EU's Barnier backs economic growth pact: paper

BERLIN Mon Apr 30, 2012 4:51am EDT

European Union's Internal Market Commissioner Michel Barnier addresses a news conference on the progress of the single market and the 2011 governance check-up report in Brussels February 27, 2012. REUTERS/Yves Herman

European Union's Internal Market Commissioner Michel Barnier addresses a news conference on the progress of the single market and the 2011 governance check-up report in Brussels February 27, 2012.

Credit: Reuters/Yves Herman

BERLIN (Reuters) - The EU's Internal Market Commissioner Michel Barnier has thrown his weight behind calls for an economic growth pact to complement an austerity drive that has triggered a political and popular backlash across the euro zone.

"I am advocating that we prepare a European growth initiative in addition to the agreements on budget discipline," Barnier told Germany's Die Welt newspaper in an interview published on Monday.

Such an initiative would include, in the short term, increased funding for the European Investment Bank (EIB), more effective use of European Union structural funds and also 'project bonds' to fund infrastructure, Barnier said.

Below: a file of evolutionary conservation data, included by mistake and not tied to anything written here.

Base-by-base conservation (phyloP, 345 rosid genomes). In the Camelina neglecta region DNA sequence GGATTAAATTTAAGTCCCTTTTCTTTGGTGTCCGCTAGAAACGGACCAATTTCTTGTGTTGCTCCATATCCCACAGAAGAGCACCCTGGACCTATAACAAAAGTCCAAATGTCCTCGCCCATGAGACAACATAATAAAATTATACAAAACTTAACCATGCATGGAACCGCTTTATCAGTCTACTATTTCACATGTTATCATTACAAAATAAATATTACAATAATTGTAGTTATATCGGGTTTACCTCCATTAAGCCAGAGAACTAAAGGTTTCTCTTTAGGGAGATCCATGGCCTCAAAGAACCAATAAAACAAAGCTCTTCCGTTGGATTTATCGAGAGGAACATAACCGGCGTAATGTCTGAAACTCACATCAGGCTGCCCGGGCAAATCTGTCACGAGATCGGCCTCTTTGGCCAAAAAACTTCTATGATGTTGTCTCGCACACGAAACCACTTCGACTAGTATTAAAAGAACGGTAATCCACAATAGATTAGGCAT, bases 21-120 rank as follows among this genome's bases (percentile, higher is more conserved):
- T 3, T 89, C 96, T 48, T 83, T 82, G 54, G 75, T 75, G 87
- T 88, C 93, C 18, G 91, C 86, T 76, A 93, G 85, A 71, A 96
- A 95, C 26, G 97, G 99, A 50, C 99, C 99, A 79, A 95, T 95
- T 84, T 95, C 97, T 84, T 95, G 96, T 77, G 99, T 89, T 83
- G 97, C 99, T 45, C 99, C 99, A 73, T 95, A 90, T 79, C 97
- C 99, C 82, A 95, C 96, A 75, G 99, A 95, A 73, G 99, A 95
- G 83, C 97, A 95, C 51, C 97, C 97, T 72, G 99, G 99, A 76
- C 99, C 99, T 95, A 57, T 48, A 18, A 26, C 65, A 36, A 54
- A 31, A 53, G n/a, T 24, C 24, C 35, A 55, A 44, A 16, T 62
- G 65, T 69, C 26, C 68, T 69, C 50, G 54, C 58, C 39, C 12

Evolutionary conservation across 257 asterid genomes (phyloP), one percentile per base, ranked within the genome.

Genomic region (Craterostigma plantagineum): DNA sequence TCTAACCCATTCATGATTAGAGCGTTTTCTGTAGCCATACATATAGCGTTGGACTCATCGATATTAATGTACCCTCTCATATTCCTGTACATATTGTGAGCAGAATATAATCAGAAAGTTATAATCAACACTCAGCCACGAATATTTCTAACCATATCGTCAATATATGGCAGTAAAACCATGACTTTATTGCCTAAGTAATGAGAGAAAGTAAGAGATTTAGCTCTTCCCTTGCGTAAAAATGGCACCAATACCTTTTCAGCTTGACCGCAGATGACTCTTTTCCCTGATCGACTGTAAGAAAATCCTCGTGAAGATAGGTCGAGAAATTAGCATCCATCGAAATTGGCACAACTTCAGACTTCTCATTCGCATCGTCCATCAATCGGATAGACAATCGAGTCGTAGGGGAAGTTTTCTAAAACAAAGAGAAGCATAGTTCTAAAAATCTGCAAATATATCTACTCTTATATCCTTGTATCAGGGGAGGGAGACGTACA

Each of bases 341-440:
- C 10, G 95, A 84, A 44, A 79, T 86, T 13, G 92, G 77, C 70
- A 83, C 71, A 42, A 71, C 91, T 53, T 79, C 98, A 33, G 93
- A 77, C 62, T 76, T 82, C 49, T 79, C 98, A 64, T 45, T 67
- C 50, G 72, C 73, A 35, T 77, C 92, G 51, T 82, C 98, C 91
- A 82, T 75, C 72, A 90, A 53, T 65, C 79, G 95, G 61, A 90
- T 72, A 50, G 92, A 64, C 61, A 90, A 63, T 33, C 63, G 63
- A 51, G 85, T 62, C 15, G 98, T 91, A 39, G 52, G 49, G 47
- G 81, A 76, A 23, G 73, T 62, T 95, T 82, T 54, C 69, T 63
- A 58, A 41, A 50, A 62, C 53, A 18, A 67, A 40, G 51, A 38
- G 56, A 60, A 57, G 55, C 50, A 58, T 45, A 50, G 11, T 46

Francois Hollande, the socialist tipped to win the French presidency in next weekend's runoff vote, has pushed strongly for measures to stimulate Europe's flagging economy and has criticized the current German-inspired emphasis on budget cuts.

In a nod to Paris, German Chancellor Angela Merkel also called at the weekend for a bigger EIB role to help spur growth, though Berlin remains more skeptical that 'project bonds' promoting infrastructure investment would help turn around weak southern European economies.

Barnier said a further opening up of the EU's internal market could help to underpin growth in the medium term.

"In the long term I would like a European industrial policy in strategic areas so that we become again a manufacturing base and not just a consumer of American and Chinese products," added Barnier, a centre-right French politician.

The dilemma of how to boost growth and employment while cutting debt is set to dominate a summit of EU leaders in June.

(Reporting by Gareth Jones)

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